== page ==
As well, Plenkovich said, whether working with colleagues or parents, if she was honest and transparent and open to listening, she received the best response.
In turn, she quickly realized the UAE culture and people are very generous and welcoming.
Plenkovich said, while it was initially her family’s initial intention to return stateside after her contract in Abu Dhabi came up after two years, when that time approached, they realized they weren’t quite ready.
“We were just kind of enjoying the international experience,” she said.
To extend their stay, the family moved 87 miles to Dubai, the UAE’s largest, most populous city, where Plenkovich had accepted a job as the assistant principal at an American international school. She said the culture in Dubai, and her job, was vastly different than that in Abu Dhabi. The UAE government is turning Dubai into an industrial city, and the city has a much more “Western” atmosphere while hosting a broad range of people from all over the world. The school she was working at reflected the city, and the students at the school came from many different countries and 80 ethnicities, and their backgrounds and cultural practices varied dramatically. Still, the setting was much more familiar to Plenkovich.
“That being said, my take away is it really taught me not to make assumptions,” Plenkovich said, adding she realized she had to be conscientious and familiarize herself with their differences in values and practices or else she risked inadvertently offending the students or their parents because of ignorance. “You really don’t make assumptions about cultures.”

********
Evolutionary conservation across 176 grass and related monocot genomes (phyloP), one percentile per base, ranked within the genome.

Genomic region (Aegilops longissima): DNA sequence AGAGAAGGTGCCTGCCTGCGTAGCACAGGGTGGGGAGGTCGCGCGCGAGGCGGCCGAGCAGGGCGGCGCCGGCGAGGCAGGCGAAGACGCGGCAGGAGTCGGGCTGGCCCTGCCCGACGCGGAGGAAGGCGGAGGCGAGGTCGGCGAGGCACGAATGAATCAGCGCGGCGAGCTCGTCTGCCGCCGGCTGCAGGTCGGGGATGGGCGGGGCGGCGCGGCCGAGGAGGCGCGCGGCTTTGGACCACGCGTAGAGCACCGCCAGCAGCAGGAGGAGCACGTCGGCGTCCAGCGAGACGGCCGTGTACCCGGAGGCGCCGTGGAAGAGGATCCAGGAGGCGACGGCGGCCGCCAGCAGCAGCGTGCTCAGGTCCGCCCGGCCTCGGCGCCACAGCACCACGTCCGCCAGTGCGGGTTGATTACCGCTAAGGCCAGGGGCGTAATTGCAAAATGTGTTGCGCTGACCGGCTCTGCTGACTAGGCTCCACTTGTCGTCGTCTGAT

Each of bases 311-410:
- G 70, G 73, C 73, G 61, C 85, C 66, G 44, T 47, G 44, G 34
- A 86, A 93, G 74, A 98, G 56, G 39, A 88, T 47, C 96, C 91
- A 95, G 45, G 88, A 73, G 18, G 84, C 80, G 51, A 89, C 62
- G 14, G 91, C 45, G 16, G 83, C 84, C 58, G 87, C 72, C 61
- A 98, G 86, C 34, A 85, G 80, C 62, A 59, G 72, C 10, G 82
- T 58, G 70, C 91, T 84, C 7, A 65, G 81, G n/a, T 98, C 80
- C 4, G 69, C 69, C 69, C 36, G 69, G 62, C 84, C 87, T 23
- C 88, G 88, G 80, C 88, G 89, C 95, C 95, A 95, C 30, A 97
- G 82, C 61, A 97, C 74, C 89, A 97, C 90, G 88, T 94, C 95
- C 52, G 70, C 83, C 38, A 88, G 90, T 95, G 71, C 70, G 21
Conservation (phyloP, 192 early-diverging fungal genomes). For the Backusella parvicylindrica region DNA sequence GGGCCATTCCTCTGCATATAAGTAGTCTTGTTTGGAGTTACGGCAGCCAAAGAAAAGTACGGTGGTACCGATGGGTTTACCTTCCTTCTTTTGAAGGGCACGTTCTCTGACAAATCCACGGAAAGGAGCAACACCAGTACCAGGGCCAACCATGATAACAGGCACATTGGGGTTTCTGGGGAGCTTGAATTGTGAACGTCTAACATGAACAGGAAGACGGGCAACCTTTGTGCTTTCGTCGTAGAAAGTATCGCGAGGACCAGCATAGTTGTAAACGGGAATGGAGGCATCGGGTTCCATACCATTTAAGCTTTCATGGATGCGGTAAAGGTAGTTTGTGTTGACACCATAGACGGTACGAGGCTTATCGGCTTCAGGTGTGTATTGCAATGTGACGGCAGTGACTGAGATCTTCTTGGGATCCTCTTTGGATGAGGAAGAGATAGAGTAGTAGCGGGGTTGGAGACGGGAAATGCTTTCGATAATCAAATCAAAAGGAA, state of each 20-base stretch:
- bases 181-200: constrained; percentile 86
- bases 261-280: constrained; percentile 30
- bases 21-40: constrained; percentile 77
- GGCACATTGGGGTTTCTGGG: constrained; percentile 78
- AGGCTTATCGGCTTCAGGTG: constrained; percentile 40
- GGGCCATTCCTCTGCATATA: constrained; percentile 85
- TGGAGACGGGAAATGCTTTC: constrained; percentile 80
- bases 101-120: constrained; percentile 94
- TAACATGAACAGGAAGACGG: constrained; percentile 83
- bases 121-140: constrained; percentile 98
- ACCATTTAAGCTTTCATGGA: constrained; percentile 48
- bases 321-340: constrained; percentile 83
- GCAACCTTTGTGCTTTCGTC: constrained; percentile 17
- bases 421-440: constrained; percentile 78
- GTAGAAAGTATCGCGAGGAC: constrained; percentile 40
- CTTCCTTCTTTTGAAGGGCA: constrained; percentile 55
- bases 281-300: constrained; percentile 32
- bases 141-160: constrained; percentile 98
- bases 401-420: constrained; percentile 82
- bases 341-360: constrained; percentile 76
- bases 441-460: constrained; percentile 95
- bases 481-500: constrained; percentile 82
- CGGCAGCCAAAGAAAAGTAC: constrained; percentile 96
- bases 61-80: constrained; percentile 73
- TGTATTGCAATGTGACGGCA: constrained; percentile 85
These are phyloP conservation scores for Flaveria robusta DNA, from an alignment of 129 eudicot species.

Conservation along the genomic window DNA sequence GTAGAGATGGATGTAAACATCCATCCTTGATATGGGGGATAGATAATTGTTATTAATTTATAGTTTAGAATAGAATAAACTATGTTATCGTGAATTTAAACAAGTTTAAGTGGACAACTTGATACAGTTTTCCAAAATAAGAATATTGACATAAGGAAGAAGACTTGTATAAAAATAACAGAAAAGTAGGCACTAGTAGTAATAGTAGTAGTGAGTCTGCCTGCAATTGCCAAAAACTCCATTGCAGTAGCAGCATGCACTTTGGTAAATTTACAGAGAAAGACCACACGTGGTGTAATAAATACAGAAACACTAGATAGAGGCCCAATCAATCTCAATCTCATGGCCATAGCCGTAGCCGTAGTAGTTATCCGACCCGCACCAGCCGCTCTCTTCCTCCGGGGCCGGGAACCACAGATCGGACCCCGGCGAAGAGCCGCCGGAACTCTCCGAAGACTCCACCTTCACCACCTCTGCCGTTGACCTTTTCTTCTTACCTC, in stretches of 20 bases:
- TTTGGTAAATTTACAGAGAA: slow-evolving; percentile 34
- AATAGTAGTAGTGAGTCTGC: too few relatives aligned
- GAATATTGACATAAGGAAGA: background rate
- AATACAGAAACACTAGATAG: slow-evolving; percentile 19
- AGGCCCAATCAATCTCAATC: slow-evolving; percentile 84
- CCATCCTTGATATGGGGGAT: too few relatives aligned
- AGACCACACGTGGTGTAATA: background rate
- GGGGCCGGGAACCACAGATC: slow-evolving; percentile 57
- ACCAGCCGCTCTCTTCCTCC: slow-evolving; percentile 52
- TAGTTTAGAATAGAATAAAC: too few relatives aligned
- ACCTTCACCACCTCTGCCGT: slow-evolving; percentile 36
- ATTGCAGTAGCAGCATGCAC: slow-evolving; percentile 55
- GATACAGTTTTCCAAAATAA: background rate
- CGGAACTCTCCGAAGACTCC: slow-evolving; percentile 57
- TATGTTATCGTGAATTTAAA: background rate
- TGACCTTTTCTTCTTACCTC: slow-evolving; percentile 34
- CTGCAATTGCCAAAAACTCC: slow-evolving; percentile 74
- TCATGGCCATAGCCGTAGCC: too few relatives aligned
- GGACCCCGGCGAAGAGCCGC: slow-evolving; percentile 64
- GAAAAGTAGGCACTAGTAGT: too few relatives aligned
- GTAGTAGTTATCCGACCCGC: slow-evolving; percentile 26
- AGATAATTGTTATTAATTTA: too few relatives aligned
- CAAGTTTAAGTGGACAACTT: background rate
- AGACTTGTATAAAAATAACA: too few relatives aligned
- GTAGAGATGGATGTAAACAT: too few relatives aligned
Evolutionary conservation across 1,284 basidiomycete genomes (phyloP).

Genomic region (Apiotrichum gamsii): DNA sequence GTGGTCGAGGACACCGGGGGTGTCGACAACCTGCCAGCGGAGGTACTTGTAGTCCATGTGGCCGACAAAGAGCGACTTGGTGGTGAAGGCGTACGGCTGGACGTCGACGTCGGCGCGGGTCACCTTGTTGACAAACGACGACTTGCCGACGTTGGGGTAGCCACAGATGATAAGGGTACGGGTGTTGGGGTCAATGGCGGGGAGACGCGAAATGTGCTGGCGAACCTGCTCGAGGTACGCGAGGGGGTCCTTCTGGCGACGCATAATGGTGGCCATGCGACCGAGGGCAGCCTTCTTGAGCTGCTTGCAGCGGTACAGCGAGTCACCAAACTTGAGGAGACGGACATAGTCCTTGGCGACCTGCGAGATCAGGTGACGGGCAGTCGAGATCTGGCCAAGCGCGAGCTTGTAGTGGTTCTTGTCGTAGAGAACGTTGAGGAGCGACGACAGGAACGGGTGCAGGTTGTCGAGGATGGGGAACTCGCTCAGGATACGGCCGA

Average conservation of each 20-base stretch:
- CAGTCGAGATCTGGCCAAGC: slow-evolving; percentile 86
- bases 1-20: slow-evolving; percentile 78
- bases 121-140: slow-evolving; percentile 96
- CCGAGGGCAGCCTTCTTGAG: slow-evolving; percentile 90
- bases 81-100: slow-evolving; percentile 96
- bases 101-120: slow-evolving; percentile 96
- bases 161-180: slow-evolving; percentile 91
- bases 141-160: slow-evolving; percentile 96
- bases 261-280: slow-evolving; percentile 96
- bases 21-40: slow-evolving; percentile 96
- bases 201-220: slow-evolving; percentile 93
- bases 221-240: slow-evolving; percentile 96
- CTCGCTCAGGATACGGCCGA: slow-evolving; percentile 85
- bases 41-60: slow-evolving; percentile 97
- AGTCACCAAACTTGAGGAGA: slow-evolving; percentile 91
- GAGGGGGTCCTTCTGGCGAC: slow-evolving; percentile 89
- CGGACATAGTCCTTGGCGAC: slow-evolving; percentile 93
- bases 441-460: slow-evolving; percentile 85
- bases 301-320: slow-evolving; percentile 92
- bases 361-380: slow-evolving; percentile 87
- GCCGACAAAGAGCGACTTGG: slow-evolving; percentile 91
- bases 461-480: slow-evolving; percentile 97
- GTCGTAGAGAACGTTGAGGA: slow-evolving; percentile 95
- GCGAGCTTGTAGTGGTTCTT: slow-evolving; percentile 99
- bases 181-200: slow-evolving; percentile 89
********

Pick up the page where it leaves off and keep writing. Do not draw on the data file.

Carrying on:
After three years in Dubai, Plenkovich said her family reached a crossroads — go or stay.
Plenkovich said, while her family appreciated the experience in UAE, it was always their plan to return to the United States. While she and her family agreed they weren’t ready after her contract in Abu Dhabi came up, Plenkovich said the five-year mark made her realize it was time to come home, and she was passionate about returning to Federal Way.
“It was becoming really easy to stay,” Plenkovich said. “I felt like staying any longer would make coming back and reconnecting that much more difficult.”
Besides, she was passionate about returning to Federal Way, and when she learned there was a principalship at Twin Lakes open, she was even more excited because Federal Way Public Schools is invested in their children.
Halfway into the school year, Plenkovich said she is glad she and her family traded in the sand and the sun for the rain and the green of the Pacific Northwest, but she is grateful she had the opportunity she did.
“I think everyone should step out of their comfort zone and live internationally at some point,” Plenkovich said. “For us, as a family, it brought to the forefront the things that mattered to us.”
Professionally, Plenkovich said the lessons she learned working in the UAE — listening to parents and developing a solution based on what she learned — has only made her a better educator and administrator at Twin Lakes.
“It’s about customer service every day,” she said.